With the Festive Season rapidly approaching, we’re going to need all the energy we can muster to fully enjoy it!

However, it’s always best to eat with the seasons too, to keep in touch with nature’s cycles and eat more foods that are locally grown, thereby helping the planet too.

Clinical Nutritionist, Suzie Sawyer, shares five in-season foods that you’ll love and will boost energy levels too.

Pears

Pears tend to be synonymous with Christmas because they’re often poached with delicious spices, such as cinnamon and cloves. And if you’ve haven’t had poached pears before, then this year make it a first!

Pears often play second fiddle to apples, maybe because they tend to be juicier and perhaps less transportable as a snack. However, they are high in fruit sugars (although only 70 calories per pear on average) so provide some quick energy.  Also, they’re loaded with vitamin C, which is not only great for the immune system but is needed for energy.

shutterstock_298111103 pears Sept17

If poached pears aren’t for you, then why not serve them as a savoury starter, which will impress your guests, as griddled pears with goat’s cheese and hazelnuts are delicious

Pheasant

This game bird might not be for everyone but, as with all game, pheasant is very high in energising B vitamins.  We’ve all seen pheasants charging round the fields and flying swiftly above our heads at this time of year.  The fact that they’re so active makes them very low in calories and fat.

Grilled,Pheasant,With,Bacon,And,Spices,And,Vegetables,,On,A

Game birds do tend to have a stronger flavour which may take some getting used to, but if they are hung for long enough to tenderise the meat, then there’s much to enjoy with pheasant.

They also provide a rich source of protein which can be used as an energy source by the body. All in all, you should feel pretty good after eating pheasant.

Brussels sprouts

At this time of year, we can’t fail to notice plenty of Brussels sprouts in the shops.  And for some of us, the Festive Season isn’t quite right without them.

shutterstock_86858659 sprouts and bacon Nov15

The good news is that Brussels sprouts are loaded with both vitamin C and folate, so you’ll really get an energy boost, but they also contain some amazing plant compounds which help protect the body from some of our nasty degenerative diseases.  It’s a win-win for sure.  Some people find them too bitter on their own which is why flash frying them with bacon can often make them much more acceptable in taste.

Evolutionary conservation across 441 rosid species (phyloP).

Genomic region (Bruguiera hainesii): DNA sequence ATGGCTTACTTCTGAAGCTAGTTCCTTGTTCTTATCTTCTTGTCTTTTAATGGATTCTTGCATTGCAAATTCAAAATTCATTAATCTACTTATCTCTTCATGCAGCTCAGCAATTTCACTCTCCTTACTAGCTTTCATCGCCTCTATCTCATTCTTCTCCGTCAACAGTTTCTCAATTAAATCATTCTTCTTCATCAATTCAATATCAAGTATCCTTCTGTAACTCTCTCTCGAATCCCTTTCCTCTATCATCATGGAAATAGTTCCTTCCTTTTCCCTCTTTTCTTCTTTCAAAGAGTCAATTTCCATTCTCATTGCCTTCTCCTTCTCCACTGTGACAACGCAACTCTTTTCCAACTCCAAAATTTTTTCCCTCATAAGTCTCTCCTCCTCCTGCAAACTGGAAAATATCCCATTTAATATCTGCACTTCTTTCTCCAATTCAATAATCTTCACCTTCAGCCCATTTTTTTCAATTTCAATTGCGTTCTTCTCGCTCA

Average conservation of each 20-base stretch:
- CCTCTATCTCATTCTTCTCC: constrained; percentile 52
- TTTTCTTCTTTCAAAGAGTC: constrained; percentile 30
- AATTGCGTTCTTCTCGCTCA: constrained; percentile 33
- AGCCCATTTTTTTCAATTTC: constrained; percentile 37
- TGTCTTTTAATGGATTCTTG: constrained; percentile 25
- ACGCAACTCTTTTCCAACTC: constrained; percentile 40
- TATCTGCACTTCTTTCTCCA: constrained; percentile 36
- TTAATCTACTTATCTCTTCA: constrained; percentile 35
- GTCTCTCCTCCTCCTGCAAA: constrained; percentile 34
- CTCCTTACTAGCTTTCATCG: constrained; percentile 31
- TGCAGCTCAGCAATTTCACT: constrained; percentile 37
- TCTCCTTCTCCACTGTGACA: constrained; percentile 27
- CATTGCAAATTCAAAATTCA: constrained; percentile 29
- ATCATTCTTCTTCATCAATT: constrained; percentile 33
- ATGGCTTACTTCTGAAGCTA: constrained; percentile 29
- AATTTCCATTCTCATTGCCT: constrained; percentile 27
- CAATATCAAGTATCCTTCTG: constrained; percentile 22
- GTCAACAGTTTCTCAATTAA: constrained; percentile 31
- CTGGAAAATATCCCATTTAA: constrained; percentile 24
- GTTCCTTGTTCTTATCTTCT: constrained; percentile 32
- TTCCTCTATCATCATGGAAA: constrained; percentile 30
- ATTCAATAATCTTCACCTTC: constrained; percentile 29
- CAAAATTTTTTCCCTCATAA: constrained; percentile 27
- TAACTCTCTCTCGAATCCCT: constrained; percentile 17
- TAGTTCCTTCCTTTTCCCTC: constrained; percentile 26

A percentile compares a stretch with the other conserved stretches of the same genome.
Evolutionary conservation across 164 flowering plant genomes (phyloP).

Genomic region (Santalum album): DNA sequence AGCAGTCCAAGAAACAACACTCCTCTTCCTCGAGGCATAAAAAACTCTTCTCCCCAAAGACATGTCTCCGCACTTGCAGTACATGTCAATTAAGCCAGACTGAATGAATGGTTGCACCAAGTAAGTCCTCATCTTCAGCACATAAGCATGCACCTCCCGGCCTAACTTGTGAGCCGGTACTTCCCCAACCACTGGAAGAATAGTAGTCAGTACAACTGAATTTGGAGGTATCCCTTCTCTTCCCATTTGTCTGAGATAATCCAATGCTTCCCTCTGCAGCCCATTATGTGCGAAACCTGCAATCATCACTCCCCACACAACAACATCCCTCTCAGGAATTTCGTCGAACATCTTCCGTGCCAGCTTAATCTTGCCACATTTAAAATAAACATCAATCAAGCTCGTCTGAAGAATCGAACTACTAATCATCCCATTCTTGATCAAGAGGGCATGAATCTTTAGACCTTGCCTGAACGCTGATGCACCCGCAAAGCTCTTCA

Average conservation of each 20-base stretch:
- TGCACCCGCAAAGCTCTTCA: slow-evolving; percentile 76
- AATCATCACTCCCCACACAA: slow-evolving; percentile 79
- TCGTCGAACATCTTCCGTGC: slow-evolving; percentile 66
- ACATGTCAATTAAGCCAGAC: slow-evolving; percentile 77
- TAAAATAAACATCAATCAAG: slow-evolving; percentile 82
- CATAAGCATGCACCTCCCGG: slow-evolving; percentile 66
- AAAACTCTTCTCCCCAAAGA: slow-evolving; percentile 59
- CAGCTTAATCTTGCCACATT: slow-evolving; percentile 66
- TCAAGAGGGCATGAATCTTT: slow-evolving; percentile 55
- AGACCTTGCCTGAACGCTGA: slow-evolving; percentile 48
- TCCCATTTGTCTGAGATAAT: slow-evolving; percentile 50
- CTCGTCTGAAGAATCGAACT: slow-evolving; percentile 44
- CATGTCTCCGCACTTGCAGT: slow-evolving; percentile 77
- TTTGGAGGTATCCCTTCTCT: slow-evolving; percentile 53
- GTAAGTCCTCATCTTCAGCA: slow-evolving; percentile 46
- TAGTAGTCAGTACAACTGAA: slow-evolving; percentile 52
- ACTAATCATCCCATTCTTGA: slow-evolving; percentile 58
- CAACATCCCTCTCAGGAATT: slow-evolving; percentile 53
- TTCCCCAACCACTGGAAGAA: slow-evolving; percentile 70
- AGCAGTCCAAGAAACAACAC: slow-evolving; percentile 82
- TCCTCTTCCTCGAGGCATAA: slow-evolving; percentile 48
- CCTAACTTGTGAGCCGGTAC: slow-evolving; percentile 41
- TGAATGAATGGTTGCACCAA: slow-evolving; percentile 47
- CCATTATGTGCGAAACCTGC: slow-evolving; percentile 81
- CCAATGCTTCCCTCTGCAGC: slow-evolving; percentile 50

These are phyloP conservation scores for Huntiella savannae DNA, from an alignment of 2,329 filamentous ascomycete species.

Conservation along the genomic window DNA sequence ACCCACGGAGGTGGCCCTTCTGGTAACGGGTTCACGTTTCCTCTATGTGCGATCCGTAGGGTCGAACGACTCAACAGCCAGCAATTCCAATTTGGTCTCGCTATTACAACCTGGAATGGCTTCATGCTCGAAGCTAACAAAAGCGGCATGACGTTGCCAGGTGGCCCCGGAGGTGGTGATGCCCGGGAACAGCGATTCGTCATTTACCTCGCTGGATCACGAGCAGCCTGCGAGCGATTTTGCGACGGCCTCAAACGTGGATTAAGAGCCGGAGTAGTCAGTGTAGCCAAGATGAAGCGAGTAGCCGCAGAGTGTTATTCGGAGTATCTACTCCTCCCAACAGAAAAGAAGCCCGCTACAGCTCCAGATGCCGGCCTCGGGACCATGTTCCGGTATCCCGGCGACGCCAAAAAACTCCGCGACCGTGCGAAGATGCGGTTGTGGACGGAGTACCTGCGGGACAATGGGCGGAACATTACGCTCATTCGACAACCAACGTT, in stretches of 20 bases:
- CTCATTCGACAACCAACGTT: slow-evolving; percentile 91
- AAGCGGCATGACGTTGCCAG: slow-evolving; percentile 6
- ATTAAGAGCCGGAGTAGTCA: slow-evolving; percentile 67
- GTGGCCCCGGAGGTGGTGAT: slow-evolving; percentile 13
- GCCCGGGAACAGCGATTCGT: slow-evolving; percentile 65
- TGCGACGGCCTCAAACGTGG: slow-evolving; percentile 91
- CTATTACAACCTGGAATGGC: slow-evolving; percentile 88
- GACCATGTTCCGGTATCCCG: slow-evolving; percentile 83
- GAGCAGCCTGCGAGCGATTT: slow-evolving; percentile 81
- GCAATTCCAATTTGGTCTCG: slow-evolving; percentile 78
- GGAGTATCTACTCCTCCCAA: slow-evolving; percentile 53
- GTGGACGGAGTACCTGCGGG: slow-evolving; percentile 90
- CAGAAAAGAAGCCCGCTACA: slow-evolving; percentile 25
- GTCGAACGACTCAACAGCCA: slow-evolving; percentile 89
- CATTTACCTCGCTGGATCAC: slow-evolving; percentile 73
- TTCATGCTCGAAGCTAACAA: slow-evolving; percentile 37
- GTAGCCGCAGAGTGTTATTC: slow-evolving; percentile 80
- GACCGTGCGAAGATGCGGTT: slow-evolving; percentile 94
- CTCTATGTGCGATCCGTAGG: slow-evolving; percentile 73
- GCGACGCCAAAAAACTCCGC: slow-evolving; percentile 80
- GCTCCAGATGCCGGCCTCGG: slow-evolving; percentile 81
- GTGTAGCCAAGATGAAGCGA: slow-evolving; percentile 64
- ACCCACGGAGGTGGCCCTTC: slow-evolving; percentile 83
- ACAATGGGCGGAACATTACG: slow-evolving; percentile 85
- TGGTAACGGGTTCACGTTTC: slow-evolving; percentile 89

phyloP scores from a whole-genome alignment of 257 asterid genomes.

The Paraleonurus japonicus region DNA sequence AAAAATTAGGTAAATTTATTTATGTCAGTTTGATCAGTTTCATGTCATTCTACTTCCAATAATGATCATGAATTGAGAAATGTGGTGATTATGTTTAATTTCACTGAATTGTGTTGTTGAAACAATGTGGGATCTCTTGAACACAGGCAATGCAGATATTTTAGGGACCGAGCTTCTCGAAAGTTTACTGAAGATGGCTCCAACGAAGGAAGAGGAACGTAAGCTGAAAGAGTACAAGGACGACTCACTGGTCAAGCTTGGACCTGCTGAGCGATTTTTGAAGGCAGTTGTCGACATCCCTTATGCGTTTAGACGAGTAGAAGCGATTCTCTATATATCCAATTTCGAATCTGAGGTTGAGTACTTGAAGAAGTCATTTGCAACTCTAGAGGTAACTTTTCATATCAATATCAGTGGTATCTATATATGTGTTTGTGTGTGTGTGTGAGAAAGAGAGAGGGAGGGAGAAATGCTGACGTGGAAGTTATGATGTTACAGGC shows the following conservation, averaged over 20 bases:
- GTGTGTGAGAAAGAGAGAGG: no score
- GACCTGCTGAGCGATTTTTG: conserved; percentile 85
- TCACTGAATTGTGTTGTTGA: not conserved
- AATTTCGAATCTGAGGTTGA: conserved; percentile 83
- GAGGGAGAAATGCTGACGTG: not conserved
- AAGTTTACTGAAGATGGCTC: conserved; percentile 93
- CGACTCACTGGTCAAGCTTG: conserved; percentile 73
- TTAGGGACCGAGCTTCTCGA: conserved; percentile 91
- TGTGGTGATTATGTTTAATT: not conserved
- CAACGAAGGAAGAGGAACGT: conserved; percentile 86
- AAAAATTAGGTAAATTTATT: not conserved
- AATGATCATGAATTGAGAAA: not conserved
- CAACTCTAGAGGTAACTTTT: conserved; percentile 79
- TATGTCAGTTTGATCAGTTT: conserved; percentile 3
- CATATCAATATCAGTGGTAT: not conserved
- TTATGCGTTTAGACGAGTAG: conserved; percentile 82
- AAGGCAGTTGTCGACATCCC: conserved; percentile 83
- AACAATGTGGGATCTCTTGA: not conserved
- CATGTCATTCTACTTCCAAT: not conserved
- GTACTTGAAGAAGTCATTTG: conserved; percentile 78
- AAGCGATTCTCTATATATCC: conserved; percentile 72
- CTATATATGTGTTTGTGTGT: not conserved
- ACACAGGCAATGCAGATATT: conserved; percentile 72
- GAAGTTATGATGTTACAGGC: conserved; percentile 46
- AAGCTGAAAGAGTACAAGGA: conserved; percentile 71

Chestnuts

If anything reminds us of Christmas, then it’s got to be chestnuts! These guys are higher in carbohydrates than other nuts, so are going to really help energy levels.  However, they do contain slightly less protein and fat than their counterparts.

Roasted,Chestnuts,On,An,Old,Board.,Selective,Focus.

For many Europeans, chestnuts were an important staple food in the eighteenth and nineteenth centuries, such is the greatness of their nutritional profile. Watching Christmas lights, whilst eating a bag of roasted chestnuts seems like a pretty good way of getting into the festive spirit and finding an energy boost too.

Quince

Whilst it seems to be a somewhat ‘old fashioned’ fruit, it is still remarkably popular in jams and jellies and complements both sweet and savoury dishes.  Importantly, you’ll find them in plenty of local farmer’s markets.

Fresh,Quince,Fruits,On,White,Wooden,Table

If it’s energy you’re looking for, then quince is going to provide plenty of vitamin C and energising iron.

What to do with quince?  If you’re looking for inspiration, then they certainly blend well with spicy pears or what about cooking a warming, filling and highly nutritious beef and quince stew?

So, get energy-boosted and ready to fully enjoy the up-coming season by including some of these seasonal foods in your diet this December!

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Fuel your exercise: nutrition to support your fitness regime

Woman in work out gear pausing to drink a bottle of water

We all know how important it is to take regular exercise.  It is recommended that we aim for a minimum of 150 minutes of exercise per week, which equates to 30 minutes of exercise 5 days a week. And hopefully some fresh air too!

Fuelling ourselves with the right nutrition will help produce the best results when it comes to fitness.